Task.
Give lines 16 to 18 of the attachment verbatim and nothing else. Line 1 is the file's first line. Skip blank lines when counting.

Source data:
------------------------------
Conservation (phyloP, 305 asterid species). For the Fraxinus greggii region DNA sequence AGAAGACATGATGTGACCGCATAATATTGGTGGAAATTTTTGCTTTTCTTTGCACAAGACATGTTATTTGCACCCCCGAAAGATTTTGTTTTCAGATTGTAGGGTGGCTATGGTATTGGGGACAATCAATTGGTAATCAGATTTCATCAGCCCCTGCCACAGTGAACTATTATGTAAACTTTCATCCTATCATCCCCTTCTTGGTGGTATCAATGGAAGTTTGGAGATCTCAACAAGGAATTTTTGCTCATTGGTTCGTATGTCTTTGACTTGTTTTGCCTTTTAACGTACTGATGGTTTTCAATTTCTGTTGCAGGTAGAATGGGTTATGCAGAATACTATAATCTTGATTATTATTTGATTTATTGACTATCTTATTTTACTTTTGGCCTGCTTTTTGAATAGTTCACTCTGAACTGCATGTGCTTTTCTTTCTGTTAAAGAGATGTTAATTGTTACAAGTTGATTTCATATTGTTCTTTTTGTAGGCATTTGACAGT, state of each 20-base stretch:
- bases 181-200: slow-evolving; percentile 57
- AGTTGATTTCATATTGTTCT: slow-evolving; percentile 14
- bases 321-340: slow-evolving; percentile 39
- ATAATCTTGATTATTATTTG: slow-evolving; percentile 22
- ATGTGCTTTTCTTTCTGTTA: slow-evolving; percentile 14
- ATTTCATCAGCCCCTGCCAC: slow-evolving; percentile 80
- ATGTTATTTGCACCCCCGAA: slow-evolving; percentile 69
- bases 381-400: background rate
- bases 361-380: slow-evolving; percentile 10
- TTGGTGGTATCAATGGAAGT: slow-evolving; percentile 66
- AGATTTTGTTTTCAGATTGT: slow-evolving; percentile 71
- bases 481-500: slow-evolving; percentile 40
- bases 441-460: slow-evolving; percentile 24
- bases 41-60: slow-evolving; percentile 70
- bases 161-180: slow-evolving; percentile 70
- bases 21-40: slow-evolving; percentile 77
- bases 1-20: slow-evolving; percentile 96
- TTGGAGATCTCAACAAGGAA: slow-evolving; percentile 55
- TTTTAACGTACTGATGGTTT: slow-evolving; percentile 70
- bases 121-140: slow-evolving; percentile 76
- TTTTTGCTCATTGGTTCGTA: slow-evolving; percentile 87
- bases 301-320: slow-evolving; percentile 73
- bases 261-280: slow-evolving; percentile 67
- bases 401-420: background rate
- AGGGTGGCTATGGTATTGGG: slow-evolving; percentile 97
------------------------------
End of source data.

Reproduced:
- bases 161-180: slow-evolving; percentile 70
- bases 21-40: slow-evolving; percentile 77
- bases 1-20: slow-evolving; percentile 96